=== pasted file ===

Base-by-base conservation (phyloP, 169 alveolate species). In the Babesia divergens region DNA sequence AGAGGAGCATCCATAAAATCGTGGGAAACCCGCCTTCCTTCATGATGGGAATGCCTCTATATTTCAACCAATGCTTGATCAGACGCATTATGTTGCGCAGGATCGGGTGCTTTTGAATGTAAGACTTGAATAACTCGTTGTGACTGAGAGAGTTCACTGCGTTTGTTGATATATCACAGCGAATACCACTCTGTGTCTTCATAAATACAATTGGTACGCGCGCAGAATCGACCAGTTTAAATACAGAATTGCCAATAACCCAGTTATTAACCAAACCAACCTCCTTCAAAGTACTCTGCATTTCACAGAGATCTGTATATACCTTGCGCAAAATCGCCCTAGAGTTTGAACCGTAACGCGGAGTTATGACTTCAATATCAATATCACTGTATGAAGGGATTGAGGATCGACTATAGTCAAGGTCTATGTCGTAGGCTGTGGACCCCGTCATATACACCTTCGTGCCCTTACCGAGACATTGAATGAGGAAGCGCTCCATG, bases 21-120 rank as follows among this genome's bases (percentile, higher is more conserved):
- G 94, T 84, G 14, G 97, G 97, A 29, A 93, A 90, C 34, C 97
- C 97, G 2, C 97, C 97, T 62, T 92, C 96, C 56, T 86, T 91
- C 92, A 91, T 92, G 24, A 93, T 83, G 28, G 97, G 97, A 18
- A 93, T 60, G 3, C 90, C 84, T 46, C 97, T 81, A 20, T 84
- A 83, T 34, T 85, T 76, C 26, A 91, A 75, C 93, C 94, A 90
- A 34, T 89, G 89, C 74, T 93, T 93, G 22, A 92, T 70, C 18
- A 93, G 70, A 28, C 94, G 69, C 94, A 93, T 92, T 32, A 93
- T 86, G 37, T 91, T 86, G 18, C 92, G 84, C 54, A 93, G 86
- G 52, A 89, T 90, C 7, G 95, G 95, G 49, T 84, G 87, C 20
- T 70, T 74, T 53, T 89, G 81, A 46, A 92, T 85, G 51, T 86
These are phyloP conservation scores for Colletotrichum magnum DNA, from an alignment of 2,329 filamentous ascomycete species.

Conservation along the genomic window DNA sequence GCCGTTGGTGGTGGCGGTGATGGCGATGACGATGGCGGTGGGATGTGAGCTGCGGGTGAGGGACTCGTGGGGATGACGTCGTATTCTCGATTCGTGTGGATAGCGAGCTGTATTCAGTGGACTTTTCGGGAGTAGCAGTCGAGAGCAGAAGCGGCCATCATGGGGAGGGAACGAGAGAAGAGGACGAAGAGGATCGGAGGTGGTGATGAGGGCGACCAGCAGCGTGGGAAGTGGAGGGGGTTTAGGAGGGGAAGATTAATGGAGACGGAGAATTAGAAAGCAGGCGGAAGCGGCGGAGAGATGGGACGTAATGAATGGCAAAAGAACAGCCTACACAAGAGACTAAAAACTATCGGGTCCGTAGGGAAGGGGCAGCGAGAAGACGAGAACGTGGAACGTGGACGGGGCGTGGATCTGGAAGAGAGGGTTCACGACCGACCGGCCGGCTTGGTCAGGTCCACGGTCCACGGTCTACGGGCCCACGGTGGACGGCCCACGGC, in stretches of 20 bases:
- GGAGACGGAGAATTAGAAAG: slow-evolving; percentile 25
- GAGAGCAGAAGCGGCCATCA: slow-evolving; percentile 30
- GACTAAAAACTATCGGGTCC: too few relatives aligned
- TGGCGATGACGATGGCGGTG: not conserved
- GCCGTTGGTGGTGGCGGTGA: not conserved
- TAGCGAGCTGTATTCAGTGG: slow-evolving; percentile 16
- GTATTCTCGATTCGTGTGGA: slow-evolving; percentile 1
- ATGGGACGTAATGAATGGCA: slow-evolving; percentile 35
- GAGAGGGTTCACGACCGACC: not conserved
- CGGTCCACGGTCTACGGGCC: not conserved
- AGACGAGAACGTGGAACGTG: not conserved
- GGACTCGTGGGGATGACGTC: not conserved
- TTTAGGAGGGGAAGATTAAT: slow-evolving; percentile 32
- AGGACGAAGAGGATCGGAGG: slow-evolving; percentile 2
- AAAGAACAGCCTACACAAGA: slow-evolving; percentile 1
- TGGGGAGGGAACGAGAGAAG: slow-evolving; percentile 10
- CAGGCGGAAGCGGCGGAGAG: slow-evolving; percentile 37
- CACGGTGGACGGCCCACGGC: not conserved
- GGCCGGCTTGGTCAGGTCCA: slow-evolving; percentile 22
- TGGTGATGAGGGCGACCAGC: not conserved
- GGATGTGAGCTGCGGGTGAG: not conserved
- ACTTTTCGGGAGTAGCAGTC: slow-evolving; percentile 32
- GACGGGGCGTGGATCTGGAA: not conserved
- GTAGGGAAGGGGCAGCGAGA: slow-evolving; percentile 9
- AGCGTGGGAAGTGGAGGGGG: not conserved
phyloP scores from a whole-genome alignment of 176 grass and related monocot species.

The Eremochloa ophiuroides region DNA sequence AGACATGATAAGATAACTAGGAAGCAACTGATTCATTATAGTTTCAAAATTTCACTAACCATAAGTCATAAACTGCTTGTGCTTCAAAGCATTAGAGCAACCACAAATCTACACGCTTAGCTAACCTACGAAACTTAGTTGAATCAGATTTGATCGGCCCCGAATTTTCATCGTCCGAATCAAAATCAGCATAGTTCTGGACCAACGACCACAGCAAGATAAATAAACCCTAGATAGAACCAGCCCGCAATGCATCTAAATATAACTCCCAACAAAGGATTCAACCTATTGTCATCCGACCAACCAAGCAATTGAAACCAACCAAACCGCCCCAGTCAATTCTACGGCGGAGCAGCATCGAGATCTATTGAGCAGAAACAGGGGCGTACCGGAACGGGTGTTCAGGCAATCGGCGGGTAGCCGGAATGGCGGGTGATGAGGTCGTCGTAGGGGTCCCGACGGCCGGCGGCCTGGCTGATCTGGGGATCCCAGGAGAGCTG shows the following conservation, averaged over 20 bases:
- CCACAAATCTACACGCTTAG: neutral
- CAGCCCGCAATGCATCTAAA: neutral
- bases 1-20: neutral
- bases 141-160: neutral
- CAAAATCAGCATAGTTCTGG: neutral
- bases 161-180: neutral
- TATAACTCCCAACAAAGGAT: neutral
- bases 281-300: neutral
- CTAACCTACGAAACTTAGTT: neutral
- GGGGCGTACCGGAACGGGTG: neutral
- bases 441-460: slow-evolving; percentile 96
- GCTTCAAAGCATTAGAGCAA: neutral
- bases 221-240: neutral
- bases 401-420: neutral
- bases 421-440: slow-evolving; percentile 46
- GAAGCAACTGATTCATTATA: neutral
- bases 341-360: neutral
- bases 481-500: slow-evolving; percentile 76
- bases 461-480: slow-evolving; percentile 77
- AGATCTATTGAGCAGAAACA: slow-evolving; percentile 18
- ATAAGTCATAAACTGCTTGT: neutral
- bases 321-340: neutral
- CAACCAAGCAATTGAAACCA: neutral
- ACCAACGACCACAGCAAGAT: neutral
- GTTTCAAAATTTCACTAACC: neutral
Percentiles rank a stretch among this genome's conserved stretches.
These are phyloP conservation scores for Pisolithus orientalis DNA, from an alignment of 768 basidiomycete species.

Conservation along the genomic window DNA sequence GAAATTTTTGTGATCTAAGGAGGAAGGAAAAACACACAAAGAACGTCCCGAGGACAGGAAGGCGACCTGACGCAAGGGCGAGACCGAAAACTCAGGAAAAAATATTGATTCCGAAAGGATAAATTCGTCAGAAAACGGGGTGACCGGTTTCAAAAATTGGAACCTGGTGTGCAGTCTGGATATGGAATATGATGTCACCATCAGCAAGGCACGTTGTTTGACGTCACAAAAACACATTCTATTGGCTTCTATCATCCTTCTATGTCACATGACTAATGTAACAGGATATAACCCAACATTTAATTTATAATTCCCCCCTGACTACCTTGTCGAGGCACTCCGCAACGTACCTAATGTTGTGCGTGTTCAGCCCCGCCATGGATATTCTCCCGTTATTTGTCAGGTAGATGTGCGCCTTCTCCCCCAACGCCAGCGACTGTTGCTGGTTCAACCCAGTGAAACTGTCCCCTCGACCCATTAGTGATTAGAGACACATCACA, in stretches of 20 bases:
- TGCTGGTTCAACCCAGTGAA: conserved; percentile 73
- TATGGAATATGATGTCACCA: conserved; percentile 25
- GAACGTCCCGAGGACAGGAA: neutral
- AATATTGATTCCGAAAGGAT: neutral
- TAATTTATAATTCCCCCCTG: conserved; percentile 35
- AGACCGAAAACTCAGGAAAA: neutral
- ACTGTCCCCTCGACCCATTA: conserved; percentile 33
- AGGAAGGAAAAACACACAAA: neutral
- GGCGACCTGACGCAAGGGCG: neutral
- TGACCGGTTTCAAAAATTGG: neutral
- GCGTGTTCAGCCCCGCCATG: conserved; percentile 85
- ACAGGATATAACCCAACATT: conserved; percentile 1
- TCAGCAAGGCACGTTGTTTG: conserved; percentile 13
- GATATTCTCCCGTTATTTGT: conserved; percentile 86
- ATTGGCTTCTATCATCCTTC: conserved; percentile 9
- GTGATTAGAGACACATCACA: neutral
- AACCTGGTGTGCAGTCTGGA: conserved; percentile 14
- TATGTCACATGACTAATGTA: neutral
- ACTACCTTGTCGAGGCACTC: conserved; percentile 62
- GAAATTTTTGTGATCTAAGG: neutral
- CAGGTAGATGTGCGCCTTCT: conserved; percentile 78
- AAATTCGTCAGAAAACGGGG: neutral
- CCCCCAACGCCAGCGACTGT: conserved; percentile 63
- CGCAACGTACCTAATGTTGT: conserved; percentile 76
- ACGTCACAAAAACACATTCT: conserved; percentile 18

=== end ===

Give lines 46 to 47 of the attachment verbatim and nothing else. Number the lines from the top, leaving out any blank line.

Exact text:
- bases 161-180: neutral
- TATAACTCCCAACAAAGGAT: neutral